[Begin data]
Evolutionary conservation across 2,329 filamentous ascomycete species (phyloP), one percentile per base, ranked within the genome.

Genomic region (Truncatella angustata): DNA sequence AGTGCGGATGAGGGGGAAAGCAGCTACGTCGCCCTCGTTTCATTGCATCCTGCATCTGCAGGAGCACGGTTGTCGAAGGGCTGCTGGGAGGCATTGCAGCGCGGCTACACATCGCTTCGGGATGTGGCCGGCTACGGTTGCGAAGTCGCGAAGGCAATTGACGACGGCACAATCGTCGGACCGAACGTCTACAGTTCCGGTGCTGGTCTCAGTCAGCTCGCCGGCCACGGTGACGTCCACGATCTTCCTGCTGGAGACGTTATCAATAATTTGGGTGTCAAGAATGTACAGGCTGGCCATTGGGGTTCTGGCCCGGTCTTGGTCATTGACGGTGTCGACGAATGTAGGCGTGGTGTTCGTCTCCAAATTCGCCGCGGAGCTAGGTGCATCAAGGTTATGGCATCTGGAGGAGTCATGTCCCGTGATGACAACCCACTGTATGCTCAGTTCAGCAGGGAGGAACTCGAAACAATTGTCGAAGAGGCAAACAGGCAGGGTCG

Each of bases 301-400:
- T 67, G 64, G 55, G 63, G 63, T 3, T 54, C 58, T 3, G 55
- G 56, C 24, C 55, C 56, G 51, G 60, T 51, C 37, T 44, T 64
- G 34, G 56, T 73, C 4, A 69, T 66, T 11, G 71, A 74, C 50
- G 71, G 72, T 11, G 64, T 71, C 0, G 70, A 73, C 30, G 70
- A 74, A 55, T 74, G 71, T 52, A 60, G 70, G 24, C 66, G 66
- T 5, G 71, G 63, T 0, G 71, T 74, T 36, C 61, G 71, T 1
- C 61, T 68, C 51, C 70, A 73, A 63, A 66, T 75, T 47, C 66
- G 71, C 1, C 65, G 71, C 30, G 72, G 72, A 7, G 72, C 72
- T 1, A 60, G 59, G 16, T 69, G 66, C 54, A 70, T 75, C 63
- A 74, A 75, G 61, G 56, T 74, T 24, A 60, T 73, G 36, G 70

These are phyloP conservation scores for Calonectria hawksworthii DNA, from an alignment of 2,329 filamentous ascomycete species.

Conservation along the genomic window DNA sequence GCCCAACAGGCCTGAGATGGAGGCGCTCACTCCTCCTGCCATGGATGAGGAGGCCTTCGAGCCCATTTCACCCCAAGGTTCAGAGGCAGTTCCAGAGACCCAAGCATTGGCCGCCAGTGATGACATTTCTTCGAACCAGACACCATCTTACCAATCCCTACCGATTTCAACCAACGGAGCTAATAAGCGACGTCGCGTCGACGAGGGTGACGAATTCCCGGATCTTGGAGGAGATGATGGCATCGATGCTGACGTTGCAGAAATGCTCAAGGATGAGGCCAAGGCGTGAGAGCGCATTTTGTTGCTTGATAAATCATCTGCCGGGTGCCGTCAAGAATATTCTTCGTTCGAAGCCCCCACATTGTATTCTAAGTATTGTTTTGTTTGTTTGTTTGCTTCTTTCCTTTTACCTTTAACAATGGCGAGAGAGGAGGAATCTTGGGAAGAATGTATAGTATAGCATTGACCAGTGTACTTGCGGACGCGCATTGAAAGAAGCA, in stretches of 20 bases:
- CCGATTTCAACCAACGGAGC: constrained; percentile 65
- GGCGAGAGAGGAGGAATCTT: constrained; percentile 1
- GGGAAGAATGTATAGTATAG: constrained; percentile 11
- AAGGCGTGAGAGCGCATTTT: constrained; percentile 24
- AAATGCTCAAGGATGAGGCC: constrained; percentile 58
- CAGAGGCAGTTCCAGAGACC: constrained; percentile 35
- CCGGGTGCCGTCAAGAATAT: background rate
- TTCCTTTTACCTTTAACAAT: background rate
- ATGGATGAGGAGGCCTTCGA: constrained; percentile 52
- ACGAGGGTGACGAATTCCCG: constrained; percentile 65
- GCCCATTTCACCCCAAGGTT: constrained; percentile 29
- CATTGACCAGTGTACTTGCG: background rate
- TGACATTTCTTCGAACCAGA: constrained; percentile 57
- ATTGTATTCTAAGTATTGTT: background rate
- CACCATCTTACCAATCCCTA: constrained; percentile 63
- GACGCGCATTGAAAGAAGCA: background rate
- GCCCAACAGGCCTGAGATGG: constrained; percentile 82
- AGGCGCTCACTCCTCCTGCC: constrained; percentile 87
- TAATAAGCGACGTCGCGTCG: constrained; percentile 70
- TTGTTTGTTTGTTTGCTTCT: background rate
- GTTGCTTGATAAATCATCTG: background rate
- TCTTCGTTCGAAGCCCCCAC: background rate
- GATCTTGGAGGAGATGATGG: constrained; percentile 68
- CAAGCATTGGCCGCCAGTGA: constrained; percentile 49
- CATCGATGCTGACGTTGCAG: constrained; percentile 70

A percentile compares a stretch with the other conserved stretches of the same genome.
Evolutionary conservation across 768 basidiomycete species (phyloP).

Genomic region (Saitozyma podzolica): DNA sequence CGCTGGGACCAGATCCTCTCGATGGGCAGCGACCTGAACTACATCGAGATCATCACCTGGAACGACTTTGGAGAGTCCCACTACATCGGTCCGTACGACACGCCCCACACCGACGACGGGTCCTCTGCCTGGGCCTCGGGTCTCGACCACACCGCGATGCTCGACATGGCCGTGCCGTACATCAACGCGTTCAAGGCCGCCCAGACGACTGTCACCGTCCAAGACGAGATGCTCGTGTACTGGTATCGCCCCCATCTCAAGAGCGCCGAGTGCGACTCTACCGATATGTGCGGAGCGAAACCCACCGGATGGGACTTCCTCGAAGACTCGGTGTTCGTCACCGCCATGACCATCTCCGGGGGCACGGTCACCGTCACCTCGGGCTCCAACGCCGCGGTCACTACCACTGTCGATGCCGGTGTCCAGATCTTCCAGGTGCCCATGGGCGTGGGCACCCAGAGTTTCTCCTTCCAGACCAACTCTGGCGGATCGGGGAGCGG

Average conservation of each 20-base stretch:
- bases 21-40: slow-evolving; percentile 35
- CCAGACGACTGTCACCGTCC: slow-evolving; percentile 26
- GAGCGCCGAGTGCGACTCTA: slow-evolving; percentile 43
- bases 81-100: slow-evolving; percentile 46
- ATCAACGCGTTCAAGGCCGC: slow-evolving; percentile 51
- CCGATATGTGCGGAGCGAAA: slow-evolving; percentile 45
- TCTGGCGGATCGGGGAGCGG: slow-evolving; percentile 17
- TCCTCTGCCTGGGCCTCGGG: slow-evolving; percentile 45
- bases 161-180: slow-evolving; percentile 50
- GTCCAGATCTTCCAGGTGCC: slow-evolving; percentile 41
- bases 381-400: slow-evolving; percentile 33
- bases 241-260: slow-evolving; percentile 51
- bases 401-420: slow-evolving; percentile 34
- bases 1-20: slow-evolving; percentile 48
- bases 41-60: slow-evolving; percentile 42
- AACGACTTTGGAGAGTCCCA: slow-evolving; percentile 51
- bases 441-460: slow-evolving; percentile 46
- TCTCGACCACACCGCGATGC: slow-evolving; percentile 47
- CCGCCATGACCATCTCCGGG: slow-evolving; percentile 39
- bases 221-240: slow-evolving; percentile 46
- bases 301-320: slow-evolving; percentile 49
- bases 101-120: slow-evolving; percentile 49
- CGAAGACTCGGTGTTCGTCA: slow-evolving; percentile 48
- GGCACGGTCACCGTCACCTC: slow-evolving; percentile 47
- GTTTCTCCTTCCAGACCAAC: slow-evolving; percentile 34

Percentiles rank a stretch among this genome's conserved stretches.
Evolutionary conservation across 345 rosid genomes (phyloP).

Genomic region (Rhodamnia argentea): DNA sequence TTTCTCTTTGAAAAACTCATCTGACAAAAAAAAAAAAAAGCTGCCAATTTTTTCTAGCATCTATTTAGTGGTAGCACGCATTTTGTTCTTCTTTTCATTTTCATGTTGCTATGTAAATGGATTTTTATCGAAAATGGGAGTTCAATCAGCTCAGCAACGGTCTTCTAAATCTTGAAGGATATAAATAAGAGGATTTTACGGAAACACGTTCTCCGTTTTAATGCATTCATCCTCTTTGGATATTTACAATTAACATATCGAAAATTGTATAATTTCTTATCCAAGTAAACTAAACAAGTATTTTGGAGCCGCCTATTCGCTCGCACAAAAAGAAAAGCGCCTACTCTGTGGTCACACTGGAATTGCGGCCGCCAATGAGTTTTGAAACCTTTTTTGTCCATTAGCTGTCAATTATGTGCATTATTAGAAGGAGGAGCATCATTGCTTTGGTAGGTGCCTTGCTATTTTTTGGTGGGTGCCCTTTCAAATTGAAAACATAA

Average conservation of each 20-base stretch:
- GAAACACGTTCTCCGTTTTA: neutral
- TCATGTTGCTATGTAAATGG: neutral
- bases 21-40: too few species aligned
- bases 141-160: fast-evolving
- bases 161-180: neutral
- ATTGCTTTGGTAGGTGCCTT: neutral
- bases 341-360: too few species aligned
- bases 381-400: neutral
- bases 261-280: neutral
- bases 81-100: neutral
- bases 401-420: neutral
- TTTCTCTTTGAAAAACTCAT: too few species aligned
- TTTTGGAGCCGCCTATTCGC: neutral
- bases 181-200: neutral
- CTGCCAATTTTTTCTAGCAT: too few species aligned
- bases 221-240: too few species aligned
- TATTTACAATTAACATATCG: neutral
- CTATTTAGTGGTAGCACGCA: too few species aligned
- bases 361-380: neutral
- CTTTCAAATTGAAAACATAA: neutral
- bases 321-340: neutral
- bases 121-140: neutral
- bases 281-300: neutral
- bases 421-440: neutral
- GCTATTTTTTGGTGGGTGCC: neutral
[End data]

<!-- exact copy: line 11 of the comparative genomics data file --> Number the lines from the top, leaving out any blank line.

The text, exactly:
- G 71, C 1, C 65, G 71, C 30, G 72, G 72, A 7, G 72, C 72